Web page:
Growing Importance of Central Asia to Europe

Central Asia, a diverse and geopolitically significant region, is characterized by its rich history, cultural heritage, and strategic location at the crossroads of Europe and Asia.

Central Asia, a diverse and geopolitically significant region, is characterized by its rich history, cultural heritage, and strategic location at the crossroads of Europe and Asia. Comprising countries such as Kazakhstan, Uzbekistan, and Tajikistan, it boasts vast landscapes, ancient civilizations, and a dosser of ethnicities, languages, and traditions. The global importance of Central Asia has been steadily increasing, especially in light of recent events such as the Ukraine war and the resulting tensions between Russia and the West. One of the recent issues is the tensions in the Red Sea which brings to light the importance of Central Asia in terms of connectivity. This has underscored Central Asia’s critical role in the delicate balance of power between East and West. Kazakhstan, as the largest and most influential Central Asian state, has particularly garnered attention. Western countries, including France, Germany, the United States, and the United Kingdom, have conducted high-profile visits to the region, signaling a growing recognition of its strategic significance across various domains, from security to economic cooperation.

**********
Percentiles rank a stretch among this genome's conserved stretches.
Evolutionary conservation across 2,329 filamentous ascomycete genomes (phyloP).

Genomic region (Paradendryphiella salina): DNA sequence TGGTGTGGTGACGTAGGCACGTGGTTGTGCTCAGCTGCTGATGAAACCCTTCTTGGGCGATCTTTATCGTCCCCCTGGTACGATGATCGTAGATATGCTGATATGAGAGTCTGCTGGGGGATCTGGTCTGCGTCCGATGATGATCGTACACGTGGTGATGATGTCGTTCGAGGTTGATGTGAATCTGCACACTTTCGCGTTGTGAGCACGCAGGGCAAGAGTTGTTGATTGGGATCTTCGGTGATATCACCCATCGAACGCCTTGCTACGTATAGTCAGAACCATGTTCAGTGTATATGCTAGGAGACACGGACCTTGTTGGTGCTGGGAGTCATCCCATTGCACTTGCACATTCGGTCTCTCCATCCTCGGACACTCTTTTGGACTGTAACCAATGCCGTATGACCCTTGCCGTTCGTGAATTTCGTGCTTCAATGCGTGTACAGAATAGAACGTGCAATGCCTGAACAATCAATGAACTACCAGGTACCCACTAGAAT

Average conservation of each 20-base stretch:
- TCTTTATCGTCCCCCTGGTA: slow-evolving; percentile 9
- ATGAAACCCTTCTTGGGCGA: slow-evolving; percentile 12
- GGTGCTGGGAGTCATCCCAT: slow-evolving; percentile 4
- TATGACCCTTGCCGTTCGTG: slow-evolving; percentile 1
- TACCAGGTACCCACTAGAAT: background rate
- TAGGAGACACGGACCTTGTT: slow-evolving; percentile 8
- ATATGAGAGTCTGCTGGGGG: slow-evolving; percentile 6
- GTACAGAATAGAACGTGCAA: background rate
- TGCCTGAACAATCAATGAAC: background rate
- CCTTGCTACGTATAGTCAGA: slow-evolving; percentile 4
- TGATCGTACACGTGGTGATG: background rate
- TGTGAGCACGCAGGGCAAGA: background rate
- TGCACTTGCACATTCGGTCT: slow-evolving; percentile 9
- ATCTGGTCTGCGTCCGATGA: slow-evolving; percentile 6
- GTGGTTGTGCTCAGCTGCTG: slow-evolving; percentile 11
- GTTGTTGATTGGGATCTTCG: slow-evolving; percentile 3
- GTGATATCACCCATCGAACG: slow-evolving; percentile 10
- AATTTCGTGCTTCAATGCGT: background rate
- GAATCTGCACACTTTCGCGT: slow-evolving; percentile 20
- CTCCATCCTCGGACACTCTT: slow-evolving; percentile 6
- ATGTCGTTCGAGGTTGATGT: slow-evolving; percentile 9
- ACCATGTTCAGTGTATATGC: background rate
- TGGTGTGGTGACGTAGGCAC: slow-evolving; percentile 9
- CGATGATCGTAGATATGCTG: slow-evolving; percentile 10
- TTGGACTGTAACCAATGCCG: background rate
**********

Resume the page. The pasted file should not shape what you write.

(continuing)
Collaboration with Central Asian nations in developing sustainable energy sources not only contributes to global efforts against climate change but also ensures energy security. Furthermore, due to its strategic location, the region plays a crucial role in global security and stability. Engaging with Central Asia enables the West to address challenges like counterterrorism, drug trafficking, and environmental issues.

Central Asia, abundant in natural resources, presents an appealing opportunity for Western economies aiming to broaden their supply chains. Kazakh companies already produce a significant portion of these materials crucial for the EU economy, including titanium, beryllium, tantalum, and niobium. French President Emmanuel Macron’s visit to Kazakhstan in November 2023 resulted in substantial deals for France to procure these vital minerals and metals, emphasizing their strategic importance beyond mere economic value.